Background: Overall and central obesity are important risk factors for cardiovascular disease. Aim: To investigate the association of body weight, body mass index (BMI) and waist circumference (WC) with cardiovascular risk factors in Chile. Material and methods: We included 5,157 participants from the National Health Survey 2009-2010. Prevalence of type 2 diabetes, hypertension, metabolic syndrome and dyslipidemia (high total cholesterol and triglyceride levels and low HDL-cholesterol) were defined using international recommendations. BMI and WC were measured using standardized protocols. Results: A five percent lower body weight, BMI and WC were associated with a significant reduction in cardiovascular risk factors. For each 5% reduction in body weight, the risk for hypertension decreased by 8 and 9% in women and men respectively. Similar risk reductions were observed for diabetes (9 and 11% respectively), metabolic syndrome (23 and 30% respectively), low HDL cholesterol (13 and 13% respectively), high triglyceride levels (16 and 18% respectively) and total cholesterol (8 and 10% respectively). Similar findings were observed for BMI and WC. Conclusions: Lower body weight, BMI or WC are associated with important reductions in cardiovascular risk factors. A 5% reduction in these adiposity markers could be a perfectly feasible goal for lifestyle interventions.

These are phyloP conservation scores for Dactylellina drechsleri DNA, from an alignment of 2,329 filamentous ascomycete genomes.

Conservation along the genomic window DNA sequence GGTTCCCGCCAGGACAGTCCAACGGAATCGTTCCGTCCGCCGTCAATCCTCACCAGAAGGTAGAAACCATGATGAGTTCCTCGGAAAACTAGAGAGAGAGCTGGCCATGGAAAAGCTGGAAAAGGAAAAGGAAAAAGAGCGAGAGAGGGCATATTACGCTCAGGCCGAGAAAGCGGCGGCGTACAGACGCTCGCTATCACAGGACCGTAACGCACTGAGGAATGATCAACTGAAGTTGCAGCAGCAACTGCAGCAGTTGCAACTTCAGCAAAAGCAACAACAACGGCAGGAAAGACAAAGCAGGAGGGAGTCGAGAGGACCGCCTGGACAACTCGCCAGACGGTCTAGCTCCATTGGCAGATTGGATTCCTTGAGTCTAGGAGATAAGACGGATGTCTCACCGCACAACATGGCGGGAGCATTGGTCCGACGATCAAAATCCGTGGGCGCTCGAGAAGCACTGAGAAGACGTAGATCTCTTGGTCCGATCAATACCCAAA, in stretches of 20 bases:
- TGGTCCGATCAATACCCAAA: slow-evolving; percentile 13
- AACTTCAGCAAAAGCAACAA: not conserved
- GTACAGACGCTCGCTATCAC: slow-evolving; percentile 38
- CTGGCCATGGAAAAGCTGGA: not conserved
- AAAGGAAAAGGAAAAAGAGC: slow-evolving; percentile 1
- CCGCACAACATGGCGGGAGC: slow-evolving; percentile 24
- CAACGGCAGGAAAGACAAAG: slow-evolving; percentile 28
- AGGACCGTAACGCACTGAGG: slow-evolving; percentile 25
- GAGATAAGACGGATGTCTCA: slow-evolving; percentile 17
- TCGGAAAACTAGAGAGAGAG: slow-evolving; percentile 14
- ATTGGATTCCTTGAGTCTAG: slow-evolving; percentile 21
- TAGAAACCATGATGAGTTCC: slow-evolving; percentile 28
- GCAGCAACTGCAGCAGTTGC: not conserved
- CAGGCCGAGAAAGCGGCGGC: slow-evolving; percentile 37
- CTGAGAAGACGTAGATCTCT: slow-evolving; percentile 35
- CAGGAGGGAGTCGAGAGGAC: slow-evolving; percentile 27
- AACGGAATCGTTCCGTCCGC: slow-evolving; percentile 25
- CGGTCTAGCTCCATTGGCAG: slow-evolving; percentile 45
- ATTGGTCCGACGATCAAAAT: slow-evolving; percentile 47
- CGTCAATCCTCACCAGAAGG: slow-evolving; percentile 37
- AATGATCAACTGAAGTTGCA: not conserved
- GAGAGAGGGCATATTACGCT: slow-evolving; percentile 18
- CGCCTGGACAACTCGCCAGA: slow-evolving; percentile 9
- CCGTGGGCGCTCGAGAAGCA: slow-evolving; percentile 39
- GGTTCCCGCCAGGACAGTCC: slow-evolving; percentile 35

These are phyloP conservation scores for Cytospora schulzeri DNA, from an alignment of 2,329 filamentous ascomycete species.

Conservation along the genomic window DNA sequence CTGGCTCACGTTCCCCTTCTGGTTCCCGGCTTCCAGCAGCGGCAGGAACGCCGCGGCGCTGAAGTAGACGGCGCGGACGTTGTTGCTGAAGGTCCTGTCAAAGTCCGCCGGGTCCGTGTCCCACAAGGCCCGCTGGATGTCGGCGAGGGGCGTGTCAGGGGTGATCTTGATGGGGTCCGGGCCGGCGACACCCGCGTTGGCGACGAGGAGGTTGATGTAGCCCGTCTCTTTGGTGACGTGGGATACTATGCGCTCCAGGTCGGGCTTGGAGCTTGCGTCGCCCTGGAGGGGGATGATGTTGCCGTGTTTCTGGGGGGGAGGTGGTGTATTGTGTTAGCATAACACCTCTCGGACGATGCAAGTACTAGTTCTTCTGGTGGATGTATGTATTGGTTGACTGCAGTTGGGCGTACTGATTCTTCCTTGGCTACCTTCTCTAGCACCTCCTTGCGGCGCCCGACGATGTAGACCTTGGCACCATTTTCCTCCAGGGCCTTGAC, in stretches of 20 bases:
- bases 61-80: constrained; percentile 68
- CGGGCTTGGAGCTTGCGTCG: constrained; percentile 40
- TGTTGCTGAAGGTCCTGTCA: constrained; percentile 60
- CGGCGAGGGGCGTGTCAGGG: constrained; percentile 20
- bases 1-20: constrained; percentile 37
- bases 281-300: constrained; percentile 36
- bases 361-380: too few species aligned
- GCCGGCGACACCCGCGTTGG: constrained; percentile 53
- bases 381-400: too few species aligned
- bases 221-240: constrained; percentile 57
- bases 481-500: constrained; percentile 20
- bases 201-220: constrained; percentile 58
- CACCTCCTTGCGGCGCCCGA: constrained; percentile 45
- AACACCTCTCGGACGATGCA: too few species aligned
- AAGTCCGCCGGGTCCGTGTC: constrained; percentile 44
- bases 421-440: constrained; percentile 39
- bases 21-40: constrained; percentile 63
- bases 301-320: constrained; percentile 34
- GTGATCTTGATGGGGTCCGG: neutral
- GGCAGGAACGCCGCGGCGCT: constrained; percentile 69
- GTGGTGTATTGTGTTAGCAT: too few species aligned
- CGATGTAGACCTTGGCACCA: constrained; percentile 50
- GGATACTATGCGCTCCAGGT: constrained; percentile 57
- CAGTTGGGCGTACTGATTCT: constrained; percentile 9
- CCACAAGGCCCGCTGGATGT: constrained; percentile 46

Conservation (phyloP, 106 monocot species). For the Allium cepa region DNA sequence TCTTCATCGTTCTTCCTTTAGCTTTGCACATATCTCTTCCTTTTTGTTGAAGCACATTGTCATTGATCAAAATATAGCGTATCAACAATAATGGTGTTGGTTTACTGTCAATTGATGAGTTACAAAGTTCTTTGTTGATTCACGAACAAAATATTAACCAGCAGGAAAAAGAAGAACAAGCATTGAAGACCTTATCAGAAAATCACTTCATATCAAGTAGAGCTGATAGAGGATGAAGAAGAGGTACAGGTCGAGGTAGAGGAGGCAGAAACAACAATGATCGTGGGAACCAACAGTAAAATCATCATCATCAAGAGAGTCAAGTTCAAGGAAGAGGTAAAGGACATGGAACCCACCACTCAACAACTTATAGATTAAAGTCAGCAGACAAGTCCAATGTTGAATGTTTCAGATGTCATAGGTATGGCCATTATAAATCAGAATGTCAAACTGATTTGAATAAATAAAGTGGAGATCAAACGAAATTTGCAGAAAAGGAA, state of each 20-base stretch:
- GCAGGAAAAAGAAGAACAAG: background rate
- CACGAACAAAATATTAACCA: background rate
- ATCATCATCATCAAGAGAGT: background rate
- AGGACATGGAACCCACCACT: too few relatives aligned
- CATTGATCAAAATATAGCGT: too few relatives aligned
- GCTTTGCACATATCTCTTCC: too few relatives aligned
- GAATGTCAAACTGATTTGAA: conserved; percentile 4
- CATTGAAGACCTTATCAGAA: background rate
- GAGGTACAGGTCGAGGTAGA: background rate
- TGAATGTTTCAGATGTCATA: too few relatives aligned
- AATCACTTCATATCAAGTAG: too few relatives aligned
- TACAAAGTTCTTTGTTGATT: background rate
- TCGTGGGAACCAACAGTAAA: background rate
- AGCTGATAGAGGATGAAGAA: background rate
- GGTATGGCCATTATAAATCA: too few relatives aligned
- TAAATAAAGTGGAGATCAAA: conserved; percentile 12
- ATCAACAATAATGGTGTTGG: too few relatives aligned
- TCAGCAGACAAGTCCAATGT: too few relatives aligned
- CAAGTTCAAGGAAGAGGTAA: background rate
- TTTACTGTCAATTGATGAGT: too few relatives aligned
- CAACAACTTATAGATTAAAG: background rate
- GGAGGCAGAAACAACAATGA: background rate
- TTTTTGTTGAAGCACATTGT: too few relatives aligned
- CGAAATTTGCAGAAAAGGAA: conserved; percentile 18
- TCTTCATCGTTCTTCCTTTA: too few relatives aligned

Adiposity; Cardiovascular diseases; Obesity; Risk factors